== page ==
37. David-Schwartz R, Badani H, Smadar W, Levy AA, Galili G, Kapulnik Y (2001) Identification of a novel genetically controlled step in mycorrhizal colonization: plant resistance to infection by fungal spores but not extra-radical hyphae. Plant J 27:561–569CrossRefPubMedGoogle Scholar
  38. David-Schwartz R, Gadkar V, Wininger S, Bendov R, Galili G, Levy AA, Kapulnik Y (2003) Isolation of a premycorrhizal infection (pmi2) mutant of tomato, resistant to arbuscular mycorrhizal fungal colonization. Mol Plant-Microbe Interact 16:382–388PubMedGoogle Scholar
  39. Demchenko K, Winzer T, Stougaard J, Parniske M, Pawlowski K (2004) Distinct roles of Lotus japonicus SYMRK and SYM15 in root colonization and arbuscule formation. New Phytol 163:381–392CrossRefGoogle Scholar
  40. Douds DD, Pfeffer PE, Shachar-Hill Y (2000) Carbon partitioning, cost, and metabolism of arbuscular mycorrhizas. In: Kapulnik Y, Douds DD (eds) Arbuscular mycorrhizas: physiology and function. Kluwer, Dordrecht, pp 107–129Google Scholar
  41. Duc G, Trouvelot A, Gianinazzi-Pearson V, Gianinazzi S (1989) First report of non-mycorrhizal mutants (myc) obtained in pea (Pisum sativum L.) and fababean (Vicia faba L.). Plant Sci 60:215–222CrossRefGoogle Scholar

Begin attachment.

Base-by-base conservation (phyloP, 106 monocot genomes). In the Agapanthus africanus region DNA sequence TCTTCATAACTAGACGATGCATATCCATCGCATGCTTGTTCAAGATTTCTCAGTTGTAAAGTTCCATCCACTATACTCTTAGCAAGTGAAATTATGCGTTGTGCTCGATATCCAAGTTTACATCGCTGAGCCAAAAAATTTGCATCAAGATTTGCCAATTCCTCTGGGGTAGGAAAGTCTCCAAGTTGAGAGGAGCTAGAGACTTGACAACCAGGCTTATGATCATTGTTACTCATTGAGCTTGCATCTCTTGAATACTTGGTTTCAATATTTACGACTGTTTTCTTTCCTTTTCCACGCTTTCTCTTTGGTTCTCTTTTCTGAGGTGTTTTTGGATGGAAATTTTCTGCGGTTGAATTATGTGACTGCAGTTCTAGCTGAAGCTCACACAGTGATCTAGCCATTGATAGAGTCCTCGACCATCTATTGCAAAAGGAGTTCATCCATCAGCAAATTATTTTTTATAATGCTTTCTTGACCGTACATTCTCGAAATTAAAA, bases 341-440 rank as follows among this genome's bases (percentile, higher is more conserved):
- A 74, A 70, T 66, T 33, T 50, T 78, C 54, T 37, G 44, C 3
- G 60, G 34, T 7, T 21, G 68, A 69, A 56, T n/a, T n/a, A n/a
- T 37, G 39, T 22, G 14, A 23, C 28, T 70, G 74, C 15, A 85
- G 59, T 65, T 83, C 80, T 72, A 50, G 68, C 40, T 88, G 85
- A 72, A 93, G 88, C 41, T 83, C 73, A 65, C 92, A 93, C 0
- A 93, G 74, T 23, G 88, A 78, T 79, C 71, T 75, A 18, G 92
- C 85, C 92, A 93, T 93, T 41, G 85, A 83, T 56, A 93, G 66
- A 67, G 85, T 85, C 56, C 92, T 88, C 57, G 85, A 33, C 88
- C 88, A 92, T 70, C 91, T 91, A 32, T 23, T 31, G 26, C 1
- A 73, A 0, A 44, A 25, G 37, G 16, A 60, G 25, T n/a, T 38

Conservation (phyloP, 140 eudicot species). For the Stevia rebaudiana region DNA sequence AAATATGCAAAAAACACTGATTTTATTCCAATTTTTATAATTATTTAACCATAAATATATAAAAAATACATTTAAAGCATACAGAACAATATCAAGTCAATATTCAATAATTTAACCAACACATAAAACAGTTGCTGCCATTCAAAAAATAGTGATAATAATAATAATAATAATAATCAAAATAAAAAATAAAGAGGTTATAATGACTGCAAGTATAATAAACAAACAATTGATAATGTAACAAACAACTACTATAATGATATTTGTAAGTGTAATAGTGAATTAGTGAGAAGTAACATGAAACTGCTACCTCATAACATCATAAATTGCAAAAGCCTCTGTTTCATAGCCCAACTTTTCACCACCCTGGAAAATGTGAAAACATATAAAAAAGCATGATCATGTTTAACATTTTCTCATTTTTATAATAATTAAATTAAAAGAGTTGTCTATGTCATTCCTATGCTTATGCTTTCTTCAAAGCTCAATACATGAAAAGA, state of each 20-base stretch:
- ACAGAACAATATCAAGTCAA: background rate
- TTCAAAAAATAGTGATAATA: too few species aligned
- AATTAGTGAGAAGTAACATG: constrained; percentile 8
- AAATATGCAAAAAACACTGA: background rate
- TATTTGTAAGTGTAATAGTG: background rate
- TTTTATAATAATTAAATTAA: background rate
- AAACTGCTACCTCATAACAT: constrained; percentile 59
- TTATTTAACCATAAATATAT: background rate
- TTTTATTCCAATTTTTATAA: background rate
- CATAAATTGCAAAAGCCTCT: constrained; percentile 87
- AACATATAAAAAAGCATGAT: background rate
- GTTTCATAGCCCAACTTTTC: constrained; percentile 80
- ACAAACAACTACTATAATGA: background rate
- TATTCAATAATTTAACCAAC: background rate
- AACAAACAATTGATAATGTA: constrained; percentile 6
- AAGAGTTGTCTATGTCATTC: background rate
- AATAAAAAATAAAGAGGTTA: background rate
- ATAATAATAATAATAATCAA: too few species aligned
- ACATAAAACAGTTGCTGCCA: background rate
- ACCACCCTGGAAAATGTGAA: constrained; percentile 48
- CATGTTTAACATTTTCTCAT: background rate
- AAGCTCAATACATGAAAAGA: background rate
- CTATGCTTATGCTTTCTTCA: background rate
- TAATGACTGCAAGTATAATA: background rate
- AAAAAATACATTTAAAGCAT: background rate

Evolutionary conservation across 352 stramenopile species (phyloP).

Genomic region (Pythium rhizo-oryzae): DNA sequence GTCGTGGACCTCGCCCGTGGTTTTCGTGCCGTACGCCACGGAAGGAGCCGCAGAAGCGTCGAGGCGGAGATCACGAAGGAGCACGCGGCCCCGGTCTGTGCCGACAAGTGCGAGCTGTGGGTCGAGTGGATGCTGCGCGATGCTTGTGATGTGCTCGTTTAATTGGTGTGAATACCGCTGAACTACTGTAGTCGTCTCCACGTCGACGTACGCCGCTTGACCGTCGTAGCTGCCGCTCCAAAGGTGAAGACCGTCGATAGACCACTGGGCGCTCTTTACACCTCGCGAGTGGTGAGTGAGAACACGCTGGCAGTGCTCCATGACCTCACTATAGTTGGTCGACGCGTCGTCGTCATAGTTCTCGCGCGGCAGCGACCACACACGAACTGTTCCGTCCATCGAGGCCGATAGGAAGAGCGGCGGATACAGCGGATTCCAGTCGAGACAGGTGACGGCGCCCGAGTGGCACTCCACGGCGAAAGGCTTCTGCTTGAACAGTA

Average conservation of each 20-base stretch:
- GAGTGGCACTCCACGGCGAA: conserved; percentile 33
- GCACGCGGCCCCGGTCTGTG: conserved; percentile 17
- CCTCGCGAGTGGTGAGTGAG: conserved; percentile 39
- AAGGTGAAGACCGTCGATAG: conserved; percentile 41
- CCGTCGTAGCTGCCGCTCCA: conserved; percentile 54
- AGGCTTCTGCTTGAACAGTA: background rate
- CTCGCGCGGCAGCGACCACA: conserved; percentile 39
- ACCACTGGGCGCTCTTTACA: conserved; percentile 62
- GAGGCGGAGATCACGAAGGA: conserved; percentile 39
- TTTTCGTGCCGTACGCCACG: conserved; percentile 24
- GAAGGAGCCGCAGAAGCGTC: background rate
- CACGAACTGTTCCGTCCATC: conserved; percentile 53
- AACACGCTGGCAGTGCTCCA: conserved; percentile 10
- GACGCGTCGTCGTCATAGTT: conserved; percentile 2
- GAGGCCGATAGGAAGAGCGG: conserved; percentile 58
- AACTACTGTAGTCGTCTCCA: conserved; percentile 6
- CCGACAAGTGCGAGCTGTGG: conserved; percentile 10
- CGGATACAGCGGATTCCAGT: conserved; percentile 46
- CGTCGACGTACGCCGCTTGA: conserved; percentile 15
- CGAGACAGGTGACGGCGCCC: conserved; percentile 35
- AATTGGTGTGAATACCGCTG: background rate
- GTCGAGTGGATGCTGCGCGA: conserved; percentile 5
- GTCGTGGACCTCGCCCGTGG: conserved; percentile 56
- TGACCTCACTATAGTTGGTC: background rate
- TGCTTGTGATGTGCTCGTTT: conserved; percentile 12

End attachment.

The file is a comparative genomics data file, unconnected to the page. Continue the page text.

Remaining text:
42. Dumas-Gaudot E, Guillaume P, Tahiri-Alaoui A, Gianinazzi-Pearson V, Gianinazzi S (1994) Changes in polypeptide patterns in tobacco roots colonised by Glomus species. Mycorrhiza 4:215–221CrossRefGoogle Scholar
  43. Dumas-Gaudot E, Gollotte A, Cordier C, Gianinazzi S, Gianinazzi-Pearson V (2000) Modulation of host defence systems. In: Kapulnik Y, Douds DD (eds) Arbuscular mycorrhizas: physiology and function. Kluwer, Dordrecht, pp 173–200Google Scholar
  44. Endre G, Kereszt A, Kevei Z, Mihacea S, Kalo P, Kiss GB (2002) A receptor kinase gene regulating symbiotic nodule development. Nature 417:962–966CrossRefPubMedGoogle Scholar
  45. Ferrol N, Barea JM, Azcon-Aguilar C (2000) The plasma membrane H+-ATPase gene family in the arbuscular mycorrhizal fungus Glomus mosseae. Curr Genet 37:112–118CrossRefPubMedGoogle Scholar
  46. Fester T, Strack D, Hause B (2001) Reorganization of tobacco root plastids during arbuscule development. Planta 213:864–868PubMedGoogle Scholar
  47. Fester T, Kiess M, Strack D (2002) A mycorrhiza-responsive protein in wheat roots. Mycorrhiza 12:219–222CrossRefPubMedGoogle Scholar
  48. Franken P, Requena N (2001) Molecular approaches to arbuscular mycorrhiza functioning. The mycota IX: fungal associations, Springer, Berlin Heidelberg New YorkGoogle Scholar